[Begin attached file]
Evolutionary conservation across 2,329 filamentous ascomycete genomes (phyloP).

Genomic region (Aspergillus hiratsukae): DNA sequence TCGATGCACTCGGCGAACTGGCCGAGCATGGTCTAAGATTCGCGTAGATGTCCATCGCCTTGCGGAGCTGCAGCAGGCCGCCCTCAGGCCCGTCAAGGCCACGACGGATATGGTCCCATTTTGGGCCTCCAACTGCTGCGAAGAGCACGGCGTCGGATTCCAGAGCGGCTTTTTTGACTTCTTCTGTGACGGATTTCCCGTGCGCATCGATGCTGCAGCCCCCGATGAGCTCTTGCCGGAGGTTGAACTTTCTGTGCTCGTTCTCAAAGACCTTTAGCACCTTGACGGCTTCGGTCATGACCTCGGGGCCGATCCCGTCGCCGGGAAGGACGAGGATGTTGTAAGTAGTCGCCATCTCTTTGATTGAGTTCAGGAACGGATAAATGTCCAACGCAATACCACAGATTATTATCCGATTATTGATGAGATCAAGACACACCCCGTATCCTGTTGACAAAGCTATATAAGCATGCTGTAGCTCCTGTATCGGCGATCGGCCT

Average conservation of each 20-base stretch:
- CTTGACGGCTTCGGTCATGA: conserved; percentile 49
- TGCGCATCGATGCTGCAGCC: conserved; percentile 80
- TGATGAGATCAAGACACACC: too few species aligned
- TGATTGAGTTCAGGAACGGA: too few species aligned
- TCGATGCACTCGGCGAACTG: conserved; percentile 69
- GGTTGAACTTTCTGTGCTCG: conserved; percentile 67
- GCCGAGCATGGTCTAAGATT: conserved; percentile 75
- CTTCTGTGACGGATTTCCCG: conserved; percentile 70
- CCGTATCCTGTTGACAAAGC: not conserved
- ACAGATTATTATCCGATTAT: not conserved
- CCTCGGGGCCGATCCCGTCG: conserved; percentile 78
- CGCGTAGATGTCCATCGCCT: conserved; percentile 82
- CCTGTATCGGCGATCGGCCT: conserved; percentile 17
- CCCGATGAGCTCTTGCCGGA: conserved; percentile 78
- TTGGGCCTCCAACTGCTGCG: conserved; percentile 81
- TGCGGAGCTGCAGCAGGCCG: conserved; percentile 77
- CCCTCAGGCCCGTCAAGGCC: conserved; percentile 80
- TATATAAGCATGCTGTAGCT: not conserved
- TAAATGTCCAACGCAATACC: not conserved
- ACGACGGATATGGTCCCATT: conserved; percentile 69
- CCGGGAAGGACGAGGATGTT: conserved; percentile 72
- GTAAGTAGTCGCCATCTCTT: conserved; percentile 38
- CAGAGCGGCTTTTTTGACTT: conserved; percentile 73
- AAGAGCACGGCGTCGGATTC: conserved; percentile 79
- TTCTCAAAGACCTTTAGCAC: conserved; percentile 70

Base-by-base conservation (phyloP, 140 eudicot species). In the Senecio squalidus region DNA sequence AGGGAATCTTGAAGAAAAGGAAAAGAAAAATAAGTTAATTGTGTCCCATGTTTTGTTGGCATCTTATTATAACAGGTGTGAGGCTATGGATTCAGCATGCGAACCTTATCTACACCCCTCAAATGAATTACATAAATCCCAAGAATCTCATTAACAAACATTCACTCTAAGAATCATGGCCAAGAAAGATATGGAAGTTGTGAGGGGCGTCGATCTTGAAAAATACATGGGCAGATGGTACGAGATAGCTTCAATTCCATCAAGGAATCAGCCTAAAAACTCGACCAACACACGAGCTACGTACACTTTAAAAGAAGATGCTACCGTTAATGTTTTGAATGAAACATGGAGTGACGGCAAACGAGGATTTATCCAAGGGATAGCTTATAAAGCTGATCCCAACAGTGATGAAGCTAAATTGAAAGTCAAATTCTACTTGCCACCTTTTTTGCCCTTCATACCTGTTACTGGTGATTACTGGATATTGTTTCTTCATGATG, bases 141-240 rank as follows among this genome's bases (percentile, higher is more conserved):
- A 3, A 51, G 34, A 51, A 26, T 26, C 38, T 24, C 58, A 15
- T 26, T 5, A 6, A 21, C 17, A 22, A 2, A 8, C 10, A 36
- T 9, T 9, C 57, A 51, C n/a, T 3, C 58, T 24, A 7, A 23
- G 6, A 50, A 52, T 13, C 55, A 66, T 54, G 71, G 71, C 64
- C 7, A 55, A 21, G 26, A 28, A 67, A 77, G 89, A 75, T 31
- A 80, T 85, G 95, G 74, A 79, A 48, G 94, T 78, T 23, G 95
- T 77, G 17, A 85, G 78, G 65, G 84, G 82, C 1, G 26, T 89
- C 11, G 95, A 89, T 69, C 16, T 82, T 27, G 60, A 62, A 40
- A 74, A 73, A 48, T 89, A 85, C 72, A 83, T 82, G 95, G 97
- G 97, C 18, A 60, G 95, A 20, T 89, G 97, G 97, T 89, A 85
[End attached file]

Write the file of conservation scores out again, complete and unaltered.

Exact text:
Evolutionary conservation across 2,329 filamentous ascomycete genomes (phyloP).

Genomic region (Aspergillus hiratsukae): DNA sequence TCGATGCACTCGGCGAACTGGCCGAGCATGGTCTAAGATTCGCGTAGATGTCCATCGCCTTGCGGAGCTGCAGCAGGCCGCCCTCAGGCCCGTCAAGGCCACGACGGATATGGTCCCATTTTGGGCCTCCAACTGCTGCGAAGAGCACGGCGTCGGATTCCAGAGCGGCTTTTTTGACTTCTTCTGTGACGGATTTCCCGTGCGCATCGATGCTGCAGCCCCCGATGAGCTCTTGCCGGAGGTTGAACTTTCTGTGCTCGTTCTCAAAGACCTTTAGCACCTTGACGGCTTCGGTCATGACCTCGGGGCCGATCCCGTCGCCGGGAAGGACGAGGATGTTGTAAGTAGTCGCCATCTCTTTGATTGAGTTCAGGAACGGATAAATGTCCAACGCAATACCACAGATTATTATCCGATTATTGATGAGATCAAGACACACCCCGTATCCTGTTGACAAAGCTATATAAGCATGCTGTAGCTCCTGTATCGGCGATCGGCCT

Average conservation of each 20-base stretch:
- CTTGACGGCTTCGGTCATGA: conserved; percentile 49
- TGCGCATCGATGCTGCAGCC: conserved; percentile 80
- TGATGAGATCAAGACACACC: too few species aligned
- TGATTGAGTTCAGGAACGGA: too few species aligned
- TCGATGCACTCGGCGAACTG: conserved; percentile 69
- GGTTGAACTTTCTGTGCTCG: conserved; percentile 67
- GCCGAGCATGGTCTAAGATT: conserved; percentile 75
- CTTCTGTGACGGATTTCCCG: conserved; percentile 70
- CCGTATCCTGTTGACAAAGC: not conserved
- ACAGATTATTATCCGATTAT: not conserved
- CCTCGGGGCCGATCCCGTCG: conserved; percentile 78
- CGCGTAGATGTCCATCGCCT: conserved; percentile 82
- CCTGTATCGGCGATCGGCCT: conserved; percentile 17
- CCCGATGAGCTCTTGCCGGA: conserved; percentile 78
- TTGGGCCTCCAACTGCTGCG: conserved; percentile 81
- TGCGGAGCTGCAGCAGGCCG: conserved; percentile 77
- CCCTCAGGCCCGTCAAGGCC: conserved; percentile 80
- TATATAAGCATGCTGTAGCT: not conserved
- TAAATGTCCAACGCAATACC: not conserved
- ACGACGGATATGGTCCCATT: conserved; percentile 69
- CCGGGAAGGACGAGGATGTT: conserved; percentile 72
- GTAAGTAGTCGCCATCTCTT: conserved; percentile 38
- CAGAGCGGCTTTTTTGACTT: conserved; percentile 73
- AAGAGCACGGCGTCGGATTC: conserved; percentile 79
- TTCTCAAAGACCTTTAGCAC: conserved; percentile 70

Base-by-base conservation (phyloP, 140 eudicot species). In the Senecio squalidus region DNA sequence AGGGAATCTTGAAGAAAAGGAAAAGAAAAATAAGTTAATTGTGTCCCATGTTTTGTTGGCATCTTATTATAACAGGTGTGAGGCTATGGATTCAGCATGCGAACCTTATCTACACCCCTCAAATGAATTACATAAATCCCAAGAATCTCATTAACAAACATTCACTCTAAGAATCATGGCCAAGAAAGATATGGAAGTTGTGAGGGGCGTCGATCTTGAAAAATACATGGGCAGATGGTACGAGATAGCTTCAATTCCATCAAGGAATCAGCCTAAAAACTCGACCAACACACGAGCTACGTACACTTTAAAAGAAGATGCTACCGTTAATGTTTTGAATGAAACATGGAGTGACGGCAAACGAGGATTTATCCAAGGGATAGCTTATAAAGCTGATCCCAACAGTGATGAAGCTAAATTGAAAGTCAAATTCTACTTGCCACCTTTTTTGCCCTTCATACCTGTTACTGGTGATTACTGGATATTGTTTCTTCATGATG, bases 141-240 rank as follows among this genome's bases (percentile, higher is more conserved):
- A 3, A 51, G 34, A 51, A 26, T 26, C 38, T 24, C 58, A 15
- T 26, T 5, A 6, A 21, C 17, A 22, A 2, A 8, C 10, A 36
- T 9, T 9, C 57, A 51, C n/a, T 3, C 58, T 24, A 7, A 23
- G 6, A 50, A 52, T 13, C 55, A 66, T 54, G 71, G 71, C 64
- C 7, A 55, A 21, G 26, A 28, A 67, A 77, G 89, A 75, T 31
- A 80, T 85, G 95, G 74, A 79, A 48, G 94, T 78, T 23, G 95
- T 77, G 17, A 85, G 78, G 65, G 84, G 82, C 1, G 26, T 89
- C 11, G 95, A 89, T 69, C 16, T 82, T 27, G 60, A 62, A 40
- A 74, A 73, A 48, T 89, A 85, C 72, A 83, T 82, G 95, G 97
- G 97, C 18, A 60, G 95, A 20, T 89, G 97, G 97, T 89, A 85